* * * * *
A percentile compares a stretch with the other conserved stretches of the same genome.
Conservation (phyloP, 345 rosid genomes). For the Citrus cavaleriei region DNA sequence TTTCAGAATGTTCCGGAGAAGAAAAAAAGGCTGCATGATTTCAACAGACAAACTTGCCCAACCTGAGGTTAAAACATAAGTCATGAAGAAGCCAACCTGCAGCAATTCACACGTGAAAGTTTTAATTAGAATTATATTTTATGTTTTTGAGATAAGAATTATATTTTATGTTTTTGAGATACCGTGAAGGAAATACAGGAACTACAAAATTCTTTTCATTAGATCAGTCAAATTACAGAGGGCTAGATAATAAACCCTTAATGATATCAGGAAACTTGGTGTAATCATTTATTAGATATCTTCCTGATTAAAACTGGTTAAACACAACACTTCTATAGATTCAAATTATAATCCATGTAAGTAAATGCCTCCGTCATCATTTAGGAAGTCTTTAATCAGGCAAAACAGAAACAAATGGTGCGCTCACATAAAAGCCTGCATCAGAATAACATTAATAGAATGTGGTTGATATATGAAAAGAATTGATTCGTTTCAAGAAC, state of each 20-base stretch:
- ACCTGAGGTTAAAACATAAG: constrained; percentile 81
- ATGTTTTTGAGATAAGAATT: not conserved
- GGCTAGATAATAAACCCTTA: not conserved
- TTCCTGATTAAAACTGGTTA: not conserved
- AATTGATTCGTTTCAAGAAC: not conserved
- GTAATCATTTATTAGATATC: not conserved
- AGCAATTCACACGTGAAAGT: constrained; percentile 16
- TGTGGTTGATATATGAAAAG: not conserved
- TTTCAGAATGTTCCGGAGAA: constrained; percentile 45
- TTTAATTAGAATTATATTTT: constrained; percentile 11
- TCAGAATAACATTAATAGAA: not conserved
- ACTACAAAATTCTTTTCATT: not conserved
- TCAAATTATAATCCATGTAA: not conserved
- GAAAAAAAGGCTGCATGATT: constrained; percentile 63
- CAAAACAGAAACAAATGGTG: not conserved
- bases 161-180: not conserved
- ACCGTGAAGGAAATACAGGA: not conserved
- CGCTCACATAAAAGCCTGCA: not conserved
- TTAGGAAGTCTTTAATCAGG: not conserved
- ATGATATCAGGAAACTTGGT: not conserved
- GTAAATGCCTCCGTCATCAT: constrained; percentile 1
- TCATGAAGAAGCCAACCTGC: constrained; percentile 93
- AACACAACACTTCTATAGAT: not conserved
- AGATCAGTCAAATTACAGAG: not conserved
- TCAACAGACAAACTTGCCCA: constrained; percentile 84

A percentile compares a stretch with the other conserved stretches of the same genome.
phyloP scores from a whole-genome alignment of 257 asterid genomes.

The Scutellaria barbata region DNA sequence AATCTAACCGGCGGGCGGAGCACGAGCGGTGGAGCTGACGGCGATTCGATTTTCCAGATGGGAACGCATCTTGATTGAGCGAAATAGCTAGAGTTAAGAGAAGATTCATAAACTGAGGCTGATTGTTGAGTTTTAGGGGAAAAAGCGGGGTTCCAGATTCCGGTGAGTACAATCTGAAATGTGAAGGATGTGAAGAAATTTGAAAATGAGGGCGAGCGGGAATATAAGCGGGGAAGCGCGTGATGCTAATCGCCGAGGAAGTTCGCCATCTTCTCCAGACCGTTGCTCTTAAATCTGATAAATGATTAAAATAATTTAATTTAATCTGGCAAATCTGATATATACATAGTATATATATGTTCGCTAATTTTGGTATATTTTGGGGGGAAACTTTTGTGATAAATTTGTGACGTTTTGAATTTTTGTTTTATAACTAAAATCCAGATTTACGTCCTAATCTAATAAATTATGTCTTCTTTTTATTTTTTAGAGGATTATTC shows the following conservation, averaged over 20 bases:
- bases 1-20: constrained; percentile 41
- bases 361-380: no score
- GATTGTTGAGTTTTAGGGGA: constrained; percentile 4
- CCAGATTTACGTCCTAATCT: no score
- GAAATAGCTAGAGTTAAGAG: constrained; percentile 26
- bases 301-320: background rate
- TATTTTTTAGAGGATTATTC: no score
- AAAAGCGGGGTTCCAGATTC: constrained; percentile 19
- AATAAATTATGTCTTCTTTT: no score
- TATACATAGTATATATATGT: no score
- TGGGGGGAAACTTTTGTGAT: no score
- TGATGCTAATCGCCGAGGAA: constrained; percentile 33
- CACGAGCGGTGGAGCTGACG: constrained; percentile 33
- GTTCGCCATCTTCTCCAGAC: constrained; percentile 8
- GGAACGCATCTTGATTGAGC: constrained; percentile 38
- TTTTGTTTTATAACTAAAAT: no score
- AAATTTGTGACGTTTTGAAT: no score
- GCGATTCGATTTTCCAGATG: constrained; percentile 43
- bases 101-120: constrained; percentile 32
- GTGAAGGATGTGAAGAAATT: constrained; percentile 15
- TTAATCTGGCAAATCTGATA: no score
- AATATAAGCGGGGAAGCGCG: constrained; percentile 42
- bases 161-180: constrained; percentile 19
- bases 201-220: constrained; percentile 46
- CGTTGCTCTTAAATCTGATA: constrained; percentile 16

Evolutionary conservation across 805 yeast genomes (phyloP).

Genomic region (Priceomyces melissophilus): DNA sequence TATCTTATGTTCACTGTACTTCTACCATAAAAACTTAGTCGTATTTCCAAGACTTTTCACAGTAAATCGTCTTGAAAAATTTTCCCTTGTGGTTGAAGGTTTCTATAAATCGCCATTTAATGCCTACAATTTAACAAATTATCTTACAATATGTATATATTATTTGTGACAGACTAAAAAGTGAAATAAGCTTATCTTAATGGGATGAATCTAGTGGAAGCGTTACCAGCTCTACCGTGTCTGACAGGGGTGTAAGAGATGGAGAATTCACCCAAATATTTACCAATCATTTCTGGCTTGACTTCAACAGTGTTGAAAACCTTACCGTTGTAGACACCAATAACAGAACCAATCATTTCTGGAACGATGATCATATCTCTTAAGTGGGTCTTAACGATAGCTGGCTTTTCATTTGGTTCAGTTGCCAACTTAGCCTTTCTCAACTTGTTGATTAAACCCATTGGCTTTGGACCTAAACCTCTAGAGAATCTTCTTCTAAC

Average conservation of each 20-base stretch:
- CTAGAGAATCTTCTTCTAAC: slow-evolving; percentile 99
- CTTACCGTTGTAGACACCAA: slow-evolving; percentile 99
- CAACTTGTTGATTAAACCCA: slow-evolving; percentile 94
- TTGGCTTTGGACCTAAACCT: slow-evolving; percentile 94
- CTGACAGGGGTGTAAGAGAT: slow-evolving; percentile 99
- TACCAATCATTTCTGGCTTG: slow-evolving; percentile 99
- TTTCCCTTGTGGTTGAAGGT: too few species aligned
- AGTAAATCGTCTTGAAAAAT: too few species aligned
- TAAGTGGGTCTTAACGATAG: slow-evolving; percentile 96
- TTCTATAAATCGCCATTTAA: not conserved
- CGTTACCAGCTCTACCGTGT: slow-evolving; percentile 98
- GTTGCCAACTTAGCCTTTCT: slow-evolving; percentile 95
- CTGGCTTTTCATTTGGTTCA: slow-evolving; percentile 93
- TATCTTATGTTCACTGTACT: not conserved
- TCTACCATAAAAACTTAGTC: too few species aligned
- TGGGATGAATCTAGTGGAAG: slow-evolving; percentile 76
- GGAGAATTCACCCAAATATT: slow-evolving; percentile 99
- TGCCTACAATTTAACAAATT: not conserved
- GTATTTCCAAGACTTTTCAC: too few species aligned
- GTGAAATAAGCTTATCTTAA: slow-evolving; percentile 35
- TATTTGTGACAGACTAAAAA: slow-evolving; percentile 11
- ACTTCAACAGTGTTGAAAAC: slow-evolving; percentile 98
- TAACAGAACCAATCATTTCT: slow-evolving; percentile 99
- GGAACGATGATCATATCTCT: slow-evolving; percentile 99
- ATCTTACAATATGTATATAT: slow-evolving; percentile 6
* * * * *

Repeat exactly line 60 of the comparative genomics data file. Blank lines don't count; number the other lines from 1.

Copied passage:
- CTTACCGTTGTAGACACCAA: slow-evolving; percentile 99